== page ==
War in Syria

On the Syrian front line: Accounts from both sides of the Turkish offensive

The withdrawal of US troops has seen the conflict in Syria take a fresh turn. EL PAÍS correspondents in Qamishli and Ceylanpınar explain the effect on the ground

Syrian government forces arrive this Tuesday in Tal Tamr, near Ras al Ain.
Syrian government forces arrive this Tuesday in Tal Tamr, near Ras al Ain.DELIL SOULEIMAN / AFP

The withdrawal of American troops from northern Syria has once again stirred up a conflict that directly affects the balance of power in the Middle East. In this article, EL PAÍS reports from both sides of the Turkish-Syrian border on the impact of the new alliances: in the city of Qamishli, inhabited by Kurds, Arabs, Muslims and Christians, who are suffering bombing by Erdogan’s forces while they face the risks of the pact with Damascus; and also in Ceylanpınar, one of the Turkish cities where residents, alarmed by the conflict in neighboring Syria, have fled.

Trapped between Turkey and al-Assad

Natalia Sancha, Qamishli (Syria)

Panic, relief, then uncertainty again; this is the terrifying emotional roller coaster being experienced by the residents of Qamishli, a city in the northeast of Syria that is inhabited by both Muslims and Christians – Arabs and Kurds. It lies on the border with Turkey, whose armed forces have launched an offensive in order to take control of a significant slice of Syrian territory. After the mass exodus triggered by the Turkish bombing, the city has returned to partial normality.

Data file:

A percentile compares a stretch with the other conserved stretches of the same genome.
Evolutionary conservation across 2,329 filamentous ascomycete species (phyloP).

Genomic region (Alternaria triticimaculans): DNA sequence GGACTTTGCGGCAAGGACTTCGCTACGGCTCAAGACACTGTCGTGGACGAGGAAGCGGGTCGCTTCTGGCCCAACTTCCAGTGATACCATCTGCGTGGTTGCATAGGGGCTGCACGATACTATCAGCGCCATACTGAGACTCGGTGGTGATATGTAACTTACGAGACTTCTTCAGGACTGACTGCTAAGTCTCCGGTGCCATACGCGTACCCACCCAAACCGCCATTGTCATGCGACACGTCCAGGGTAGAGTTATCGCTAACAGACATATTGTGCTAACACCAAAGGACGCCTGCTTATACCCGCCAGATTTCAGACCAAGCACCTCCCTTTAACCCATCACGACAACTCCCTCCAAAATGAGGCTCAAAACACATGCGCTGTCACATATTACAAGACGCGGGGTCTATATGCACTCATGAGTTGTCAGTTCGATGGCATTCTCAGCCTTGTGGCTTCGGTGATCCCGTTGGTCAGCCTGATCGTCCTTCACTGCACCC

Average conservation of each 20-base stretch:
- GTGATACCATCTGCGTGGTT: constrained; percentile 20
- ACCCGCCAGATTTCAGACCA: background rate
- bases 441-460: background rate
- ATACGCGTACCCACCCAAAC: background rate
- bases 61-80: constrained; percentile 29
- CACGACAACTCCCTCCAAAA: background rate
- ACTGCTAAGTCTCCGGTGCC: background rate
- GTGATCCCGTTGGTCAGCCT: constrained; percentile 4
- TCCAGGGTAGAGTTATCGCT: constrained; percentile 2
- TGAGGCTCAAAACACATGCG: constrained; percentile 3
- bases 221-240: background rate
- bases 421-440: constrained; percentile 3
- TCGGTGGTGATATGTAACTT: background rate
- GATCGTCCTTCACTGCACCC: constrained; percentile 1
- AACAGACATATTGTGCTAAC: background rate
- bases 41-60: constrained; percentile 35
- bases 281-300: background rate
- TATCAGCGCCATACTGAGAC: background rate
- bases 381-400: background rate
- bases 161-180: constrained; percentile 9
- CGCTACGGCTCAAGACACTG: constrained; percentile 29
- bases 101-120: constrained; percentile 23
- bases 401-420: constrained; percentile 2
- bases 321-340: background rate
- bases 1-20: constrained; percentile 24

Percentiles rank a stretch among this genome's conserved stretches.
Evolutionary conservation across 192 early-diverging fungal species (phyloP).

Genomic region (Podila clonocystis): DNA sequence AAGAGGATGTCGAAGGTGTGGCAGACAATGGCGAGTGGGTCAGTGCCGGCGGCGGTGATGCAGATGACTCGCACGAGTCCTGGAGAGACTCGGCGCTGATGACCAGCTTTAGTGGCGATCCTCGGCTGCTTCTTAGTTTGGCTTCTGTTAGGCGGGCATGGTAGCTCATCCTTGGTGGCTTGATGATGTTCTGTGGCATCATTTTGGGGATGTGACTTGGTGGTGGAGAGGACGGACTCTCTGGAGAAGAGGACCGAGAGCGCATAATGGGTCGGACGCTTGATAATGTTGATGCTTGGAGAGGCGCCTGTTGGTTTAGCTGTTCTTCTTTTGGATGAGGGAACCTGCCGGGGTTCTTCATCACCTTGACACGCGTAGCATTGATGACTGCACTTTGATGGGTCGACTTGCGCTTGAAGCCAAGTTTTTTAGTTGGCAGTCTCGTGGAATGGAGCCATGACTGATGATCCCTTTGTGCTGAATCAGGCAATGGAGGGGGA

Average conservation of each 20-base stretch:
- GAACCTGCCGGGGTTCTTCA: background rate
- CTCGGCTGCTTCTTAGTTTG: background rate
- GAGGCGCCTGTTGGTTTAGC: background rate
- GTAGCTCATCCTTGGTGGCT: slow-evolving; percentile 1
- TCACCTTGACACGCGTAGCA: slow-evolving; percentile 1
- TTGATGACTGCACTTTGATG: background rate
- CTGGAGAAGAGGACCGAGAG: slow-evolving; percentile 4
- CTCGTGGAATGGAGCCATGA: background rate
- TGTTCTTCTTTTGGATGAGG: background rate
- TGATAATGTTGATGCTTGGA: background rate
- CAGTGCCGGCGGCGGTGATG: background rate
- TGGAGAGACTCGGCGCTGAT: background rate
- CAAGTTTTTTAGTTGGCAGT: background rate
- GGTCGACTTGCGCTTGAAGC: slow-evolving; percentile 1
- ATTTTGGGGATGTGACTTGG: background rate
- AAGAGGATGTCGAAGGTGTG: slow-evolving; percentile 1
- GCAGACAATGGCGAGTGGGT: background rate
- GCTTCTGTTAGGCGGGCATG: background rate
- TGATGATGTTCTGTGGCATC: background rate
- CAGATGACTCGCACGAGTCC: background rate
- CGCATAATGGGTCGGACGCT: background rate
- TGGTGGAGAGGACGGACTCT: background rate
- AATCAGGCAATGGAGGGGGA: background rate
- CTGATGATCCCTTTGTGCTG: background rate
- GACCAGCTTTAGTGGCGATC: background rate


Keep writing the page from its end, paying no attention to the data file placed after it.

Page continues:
The pact that was made on October 13 between the Kurdish authorities who have controlled this area in northern Syria for years and Bashar al-Assad in response to the Turkish offensive has shifted not only the military balance, but also the political perspective and the feelings of both civilians and members of the armed forces here.

The Kurds protected us from ISIS. The regime can defend us from the Turks. All we want is safety and bread

Teacher Anahida Bedrus

Adding to the religious and ethnic mix, al-Assad’s forces and the Kurdish-led forces are now living side-by-side. Around Qamishli’s streets, one checkpoint is controlled by soldiers from al-Assad’s army, the next by Kurds.

“Whoever marries our mother will be our father,” says Anahida Bedrus, a teacher of Armenian origin. It is a view shared by many locals, although the pact made with al-Assad has been received with varying degrees of enthusiasm.